Like an Austen character, Elizabeth not only finds time to solve the mystery, she also does a little matchmaking.

It was a well written, enjoyable read with characters that are nicely developed. I had noticed the covers from this series before but had just not gotten to reading any of them. I will keep them in mind in the future and would recommend them to anyone who loves a cozy mystery.

Happy reading and writing,

Virginia

 
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Posted by on September 10, 2011 in Book Review

 

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Conflict in Life and in Your Story

Sometimes it feels like my life is a total conflict. I always have more than one thing I want and need to do; leaving me conflicted, making it difficult for me to focus on my goals. I need to be more like Scarlett O’Hara. She was a woman who knew what she wanted and whatever got in her way, she either bulldozed through it or connived her way around it.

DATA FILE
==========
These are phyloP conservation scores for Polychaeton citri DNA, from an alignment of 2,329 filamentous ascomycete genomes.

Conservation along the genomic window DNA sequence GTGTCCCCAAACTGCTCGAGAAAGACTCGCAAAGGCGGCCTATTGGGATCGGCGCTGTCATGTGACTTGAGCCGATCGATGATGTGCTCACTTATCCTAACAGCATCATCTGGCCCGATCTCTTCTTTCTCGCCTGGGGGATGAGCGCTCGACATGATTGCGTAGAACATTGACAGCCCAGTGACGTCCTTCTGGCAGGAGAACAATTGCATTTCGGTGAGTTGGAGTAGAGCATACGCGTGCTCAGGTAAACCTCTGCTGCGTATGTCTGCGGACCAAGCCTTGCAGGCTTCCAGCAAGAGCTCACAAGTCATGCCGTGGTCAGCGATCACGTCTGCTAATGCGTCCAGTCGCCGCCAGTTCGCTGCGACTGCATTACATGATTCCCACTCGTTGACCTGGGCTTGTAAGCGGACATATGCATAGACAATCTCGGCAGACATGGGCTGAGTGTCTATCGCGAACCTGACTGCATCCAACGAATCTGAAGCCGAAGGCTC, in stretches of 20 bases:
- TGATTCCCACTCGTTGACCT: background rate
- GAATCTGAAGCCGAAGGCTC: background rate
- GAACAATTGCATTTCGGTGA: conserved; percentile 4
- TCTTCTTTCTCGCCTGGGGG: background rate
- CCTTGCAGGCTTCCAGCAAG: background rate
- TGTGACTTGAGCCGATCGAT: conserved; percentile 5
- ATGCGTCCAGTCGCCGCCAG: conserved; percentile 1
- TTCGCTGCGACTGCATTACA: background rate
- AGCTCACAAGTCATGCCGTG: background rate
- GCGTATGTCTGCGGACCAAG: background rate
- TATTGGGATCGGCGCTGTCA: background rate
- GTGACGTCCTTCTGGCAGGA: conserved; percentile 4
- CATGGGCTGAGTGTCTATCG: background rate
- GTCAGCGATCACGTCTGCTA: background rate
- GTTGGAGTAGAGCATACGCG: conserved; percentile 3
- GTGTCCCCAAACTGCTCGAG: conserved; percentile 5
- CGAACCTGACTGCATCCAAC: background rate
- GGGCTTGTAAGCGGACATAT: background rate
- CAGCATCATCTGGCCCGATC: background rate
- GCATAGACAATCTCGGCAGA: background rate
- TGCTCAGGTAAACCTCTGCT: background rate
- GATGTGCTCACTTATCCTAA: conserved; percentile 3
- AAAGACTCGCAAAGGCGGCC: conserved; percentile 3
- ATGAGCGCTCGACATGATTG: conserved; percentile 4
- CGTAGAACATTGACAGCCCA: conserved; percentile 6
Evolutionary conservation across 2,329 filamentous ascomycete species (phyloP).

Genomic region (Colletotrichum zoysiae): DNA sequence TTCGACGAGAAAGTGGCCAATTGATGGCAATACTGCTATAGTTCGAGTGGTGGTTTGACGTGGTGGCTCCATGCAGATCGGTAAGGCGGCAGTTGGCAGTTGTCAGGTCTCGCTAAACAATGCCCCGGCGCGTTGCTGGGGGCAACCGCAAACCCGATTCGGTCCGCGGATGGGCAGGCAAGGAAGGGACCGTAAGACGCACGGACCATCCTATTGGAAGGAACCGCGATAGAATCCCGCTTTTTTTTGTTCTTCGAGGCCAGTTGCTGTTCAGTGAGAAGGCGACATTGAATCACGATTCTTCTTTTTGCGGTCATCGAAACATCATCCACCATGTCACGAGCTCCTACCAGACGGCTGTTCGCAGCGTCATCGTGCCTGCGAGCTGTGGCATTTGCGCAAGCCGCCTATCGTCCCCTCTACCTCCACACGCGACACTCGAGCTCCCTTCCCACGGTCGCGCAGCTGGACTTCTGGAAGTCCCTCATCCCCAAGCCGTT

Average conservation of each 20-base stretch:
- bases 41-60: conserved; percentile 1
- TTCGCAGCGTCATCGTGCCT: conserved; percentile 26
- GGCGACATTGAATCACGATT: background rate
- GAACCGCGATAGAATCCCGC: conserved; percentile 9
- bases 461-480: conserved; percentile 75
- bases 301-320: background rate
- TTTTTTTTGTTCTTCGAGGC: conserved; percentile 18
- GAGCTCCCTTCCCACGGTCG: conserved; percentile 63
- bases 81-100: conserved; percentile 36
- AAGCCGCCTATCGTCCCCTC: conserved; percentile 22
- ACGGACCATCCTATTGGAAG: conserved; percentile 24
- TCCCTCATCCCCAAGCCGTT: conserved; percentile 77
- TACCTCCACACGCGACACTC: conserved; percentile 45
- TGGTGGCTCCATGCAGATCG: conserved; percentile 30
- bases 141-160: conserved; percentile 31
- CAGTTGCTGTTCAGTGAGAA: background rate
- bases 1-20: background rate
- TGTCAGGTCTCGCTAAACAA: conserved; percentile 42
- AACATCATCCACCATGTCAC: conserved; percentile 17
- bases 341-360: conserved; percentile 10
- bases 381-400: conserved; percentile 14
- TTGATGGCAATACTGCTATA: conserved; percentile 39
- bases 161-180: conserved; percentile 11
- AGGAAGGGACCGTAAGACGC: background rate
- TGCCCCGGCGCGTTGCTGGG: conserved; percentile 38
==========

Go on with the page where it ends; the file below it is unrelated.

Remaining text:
Conflict is something we try to avoid in our daily life but avoiding it in our writing will kill the story. There is no story without conflict. Who wants to hear about little miss perfect who always has every hair in place, is never late, never gets mad at anyone, never trips, never runs out of money, is never jealous, her house is perfect and somehow she manages to do it without a housekeeper, even though she can afford one, she doesn’t have to work because she is independently wealthy because some unknown relative died and she didn’t care and so inherited by default, all men are drawn to her but somehow she always knows how to keep them all happy. You get it, she is boring. Even though she has everything, she doesn’t have a story to tell.